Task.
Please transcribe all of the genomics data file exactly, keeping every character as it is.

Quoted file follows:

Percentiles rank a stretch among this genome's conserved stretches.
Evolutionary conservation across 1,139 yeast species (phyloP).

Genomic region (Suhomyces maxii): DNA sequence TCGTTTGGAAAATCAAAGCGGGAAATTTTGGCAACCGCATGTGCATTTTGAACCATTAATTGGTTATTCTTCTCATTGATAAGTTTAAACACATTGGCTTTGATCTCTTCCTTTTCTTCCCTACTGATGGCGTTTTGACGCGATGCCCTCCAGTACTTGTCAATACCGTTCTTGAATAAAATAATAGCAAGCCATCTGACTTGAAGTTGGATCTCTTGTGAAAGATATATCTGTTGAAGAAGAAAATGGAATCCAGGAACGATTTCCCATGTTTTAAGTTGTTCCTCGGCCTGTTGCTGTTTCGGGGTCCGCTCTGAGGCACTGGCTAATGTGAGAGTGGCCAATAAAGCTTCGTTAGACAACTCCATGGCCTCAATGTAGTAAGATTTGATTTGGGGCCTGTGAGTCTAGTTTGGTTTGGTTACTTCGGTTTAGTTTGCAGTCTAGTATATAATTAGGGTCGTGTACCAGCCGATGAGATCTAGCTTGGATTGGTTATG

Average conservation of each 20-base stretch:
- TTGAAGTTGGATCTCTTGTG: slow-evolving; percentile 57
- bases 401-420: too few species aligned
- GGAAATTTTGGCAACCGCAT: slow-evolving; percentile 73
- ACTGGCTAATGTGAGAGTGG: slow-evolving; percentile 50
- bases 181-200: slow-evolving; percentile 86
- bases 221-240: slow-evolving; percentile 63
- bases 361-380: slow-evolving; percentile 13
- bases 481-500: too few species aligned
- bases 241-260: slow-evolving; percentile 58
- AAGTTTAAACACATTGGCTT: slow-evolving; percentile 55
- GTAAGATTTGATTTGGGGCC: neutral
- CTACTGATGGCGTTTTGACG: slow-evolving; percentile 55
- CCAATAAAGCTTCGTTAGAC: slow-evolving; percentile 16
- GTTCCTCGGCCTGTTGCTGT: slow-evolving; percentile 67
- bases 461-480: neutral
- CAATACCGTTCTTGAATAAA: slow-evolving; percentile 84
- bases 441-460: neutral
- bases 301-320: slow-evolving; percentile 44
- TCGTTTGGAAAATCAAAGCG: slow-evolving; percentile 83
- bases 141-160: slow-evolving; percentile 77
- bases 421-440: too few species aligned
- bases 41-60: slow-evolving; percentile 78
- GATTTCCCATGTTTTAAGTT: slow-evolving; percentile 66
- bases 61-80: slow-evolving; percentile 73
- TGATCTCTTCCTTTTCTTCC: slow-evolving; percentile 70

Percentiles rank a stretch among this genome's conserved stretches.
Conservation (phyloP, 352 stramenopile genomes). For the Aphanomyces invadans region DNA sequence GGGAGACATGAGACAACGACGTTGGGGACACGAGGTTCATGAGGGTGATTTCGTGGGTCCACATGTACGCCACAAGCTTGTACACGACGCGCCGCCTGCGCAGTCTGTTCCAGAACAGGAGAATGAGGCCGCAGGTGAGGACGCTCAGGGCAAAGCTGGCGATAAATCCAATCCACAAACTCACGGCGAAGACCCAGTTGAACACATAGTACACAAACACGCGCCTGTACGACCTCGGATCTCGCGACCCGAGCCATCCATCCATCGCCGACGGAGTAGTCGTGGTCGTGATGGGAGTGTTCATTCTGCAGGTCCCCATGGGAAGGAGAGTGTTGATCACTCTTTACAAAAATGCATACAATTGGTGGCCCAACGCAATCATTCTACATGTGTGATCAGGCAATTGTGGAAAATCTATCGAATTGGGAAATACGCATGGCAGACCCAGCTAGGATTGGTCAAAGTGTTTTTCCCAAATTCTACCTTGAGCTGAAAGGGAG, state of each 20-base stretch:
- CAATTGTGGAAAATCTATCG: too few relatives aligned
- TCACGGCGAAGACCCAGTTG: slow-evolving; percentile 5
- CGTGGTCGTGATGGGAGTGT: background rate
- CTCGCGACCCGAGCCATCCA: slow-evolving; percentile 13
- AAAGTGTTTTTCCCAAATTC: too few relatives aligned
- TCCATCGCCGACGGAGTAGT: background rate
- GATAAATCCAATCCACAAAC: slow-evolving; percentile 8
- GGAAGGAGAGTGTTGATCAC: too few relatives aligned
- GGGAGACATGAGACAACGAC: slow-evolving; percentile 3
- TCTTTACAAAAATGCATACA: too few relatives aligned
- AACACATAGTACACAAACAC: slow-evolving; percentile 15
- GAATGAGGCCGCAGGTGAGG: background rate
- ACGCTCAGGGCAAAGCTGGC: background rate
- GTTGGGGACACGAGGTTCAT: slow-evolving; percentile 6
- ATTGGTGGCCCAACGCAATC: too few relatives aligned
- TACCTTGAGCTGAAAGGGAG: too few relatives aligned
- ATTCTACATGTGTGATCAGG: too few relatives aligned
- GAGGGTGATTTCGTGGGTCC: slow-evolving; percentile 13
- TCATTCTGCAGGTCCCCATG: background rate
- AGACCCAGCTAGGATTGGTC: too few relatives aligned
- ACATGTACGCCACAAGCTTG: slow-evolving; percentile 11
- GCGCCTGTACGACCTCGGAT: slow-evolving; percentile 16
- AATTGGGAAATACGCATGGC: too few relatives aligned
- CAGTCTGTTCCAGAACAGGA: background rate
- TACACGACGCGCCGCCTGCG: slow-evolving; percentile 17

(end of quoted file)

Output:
Percentiles rank a stretch among this genome's conserved stretches.
Evolutionary conservation across 1,139 yeast species (phyloP).

Genomic region (Suhomyces maxii): DNA sequence TCGTTTGGAAAATCAAAGCGGGAAATTTTGGCAACCGCATGTGCATTTTGAACCATTAATTGGTTATTCTTCTCATTGATAAGTTTAAACACATTGGCTTTGATCTCTTCCTTTTCTTCCCTACTGATGGCGTTTTGACGCGATGCCCTCCAGTACTTGTCAATACCGTTCTTGAATAAAATAATAGCAAGCCATCTGACTTGAAGTTGGATCTCTTGTGAAAGATATATCTGTTGAAGAAGAAAATGGAATCCAGGAACGATTTCCCATGTTTTAAGTTGTTCCTCGGCCTGTTGCTGTTTCGGGGTCCGCTCTGAGGCACTGGCTAATGTGAGAGTGGCCAATAAAGCTTCGTTAGACAACTCCATGGCCTCAATGTAGTAAGATTTGATTTGGGGCCTGTGAGTCTAGTTTGGTTTGGTTACTTCGGTTTAGTTTGCAGTCTAGTATATAATTAGGGTCGTGTACCAGCCGATGAGATCTAGCTTGGATTGGTTATG

Average conservation of each 20-base stretch:
- TTGAAGTTGGATCTCTTGTG: slow-evolving; percentile 57
- bases 401-420: too few species aligned
- GGAAATTTTGGCAACCGCAT: slow-evolving; percentile 73
- ACTGGCTAATGTGAGAGTGG: slow-evolving; percentile 50
- bases 181-200: slow-evolving; percentile 86
- bases 221-240: slow-evolving; percentile 63
- bases 361-380: slow-evolving; percentile 13
- bases 481-500: too few species aligned
- bases 241-260: slow-evolving; percentile 58
- AAGTTTAAACACATTGGCTT: slow-evolving; percentile 55
- GTAAGATTTGATTTGGGGCC: neutral
- CTACTGATGGCGTTTTGACG: slow-evolving; percentile 55
- CCAATAAAGCTTCGTTAGAC: slow-evolving; percentile 16
- GTTCCTCGGCCTGTTGCTGT: slow-evolving; percentile 67
- bases 461-480: neutral
- CAATACCGTTCTTGAATAAA: slow-evolving; percentile 84
- bases 441-460: neutral
- bases 301-320: slow-evolving; percentile 44
- TCGTTTGGAAAATCAAAGCG: slow-evolving; percentile 83
- bases 141-160: slow-evolving; percentile 77
- bases 421-440: too few species aligned
- bases 41-60: slow-evolving; percentile 78
- GATTTCCCATGTTTTAAGTT: slow-evolving; percentile 66
- bases 61-80: slow-evolving; percentile 73
- TGATCTCTTCCTTTTCTTCC: slow-evolving; percentile 70

Percentiles rank a stretch among this genome's conserved stretches.
Conservation (phyloP, 352 stramenopile genomes). For the Aphanomyces invadans region DNA sequence GGGAGACATGAGACAACGACGTTGGGGACACGAGGTTCATGAGGGTGATTTCGTGGGTCCACATGTACGCCACAAGCTTGTACACGACGCGCCGCCTGCGCAGTCTGTTCCAGAACAGGAGAATGAGGCCGCAGGTGAGGACGCTCAGGGCAAAGCTGGCGATAAATCCAATCCACAAACTCACGGCGAAGACCCAGTTGAACACATAGTACACAAACACGCGCCTGTACGACCTCGGATCTCGCGACCCGAGCCATCCATCCATCGCCGACGGAGTAGTCGTGGTCGTGATGGGAGTGTTCATTCTGCAGGTCCCCATGGGAAGGAGAGTGTTGATCACTCTTTACAAAAATGCATACAATTGGTGGCCCAACGCAATCATTCTACATGTGTGATCAGGCAATTGTGGAAAATCTATCGAATTGGGAAATACGCATGGCAGACCCAGCTAGGATTGGTCAAAGTGTTTTTCCCAAATTCTACCTTGAGCTGAAAGGGAG, state of each 20-base stretch:
- CAATTGTGGAAAATCTATCG: too few relatives aligned
- TCACGGCGAAGACCCAGTTG: slow-evolving; percentile 5
- CGTGGTCGTGATGGGAGTGT: background rate
- CTCGCGACCCGAGCCATCCA: slow-evolving; percentile 13
- AAAGTGTTTTTCCCAAATTC: too few relatives aligned
- TCCATCGCCGACGGAGTAGT: background rate
- GATAAATCCAATCCACAAAC: slow-evolving; percentile 8
- GGAAGGAGAGTGTTGATCAC: too few relatives aligned
- GGGAGACATGAGACAACGAC: slow-evolving; percentile 3
- TCTTTACAAAAATGCATACA: too few relatives aligned
- AACACATAGTACACAAACAC: slow-evolving; percentile 15
- GAATGAGGCCGCAGGTGAGG: background rate
- ACGCTCAGGGCAAAGCTGGC: background rate
- GTTGGGGACACGAGGTTCAT: slow-evolving; percentile 6
- ATTGGTGGCCCAACGCAATC: too few relatives aligned
- TACCTTGAGCTGAAAGGGAG: too few relatives aligned
- ATTCTACATGTGTGATCAGG: too few relatives aligned
- GAGGGTGATTTCGTGGGTCC: slow-evolving; percentile 13
- TCATTCTGCAGGTCCCCATG: background rate
- AGACCCAGCTAGGATTGGTC: too few relatives aligned
- ACATGTACGCCACAAGCTTG: slow-evolving; percentile 11
- GCGCCTGTACGACCTCGGAT: slow-evolving; percentile 16
- AATTGGGAAATACGCATGGC: too few relatives aligned
- CAGTCTGTTCCAGAACAGGA: background rate
- TACACGACGCGCCGCCTGCG: slow-evolving; percentile 17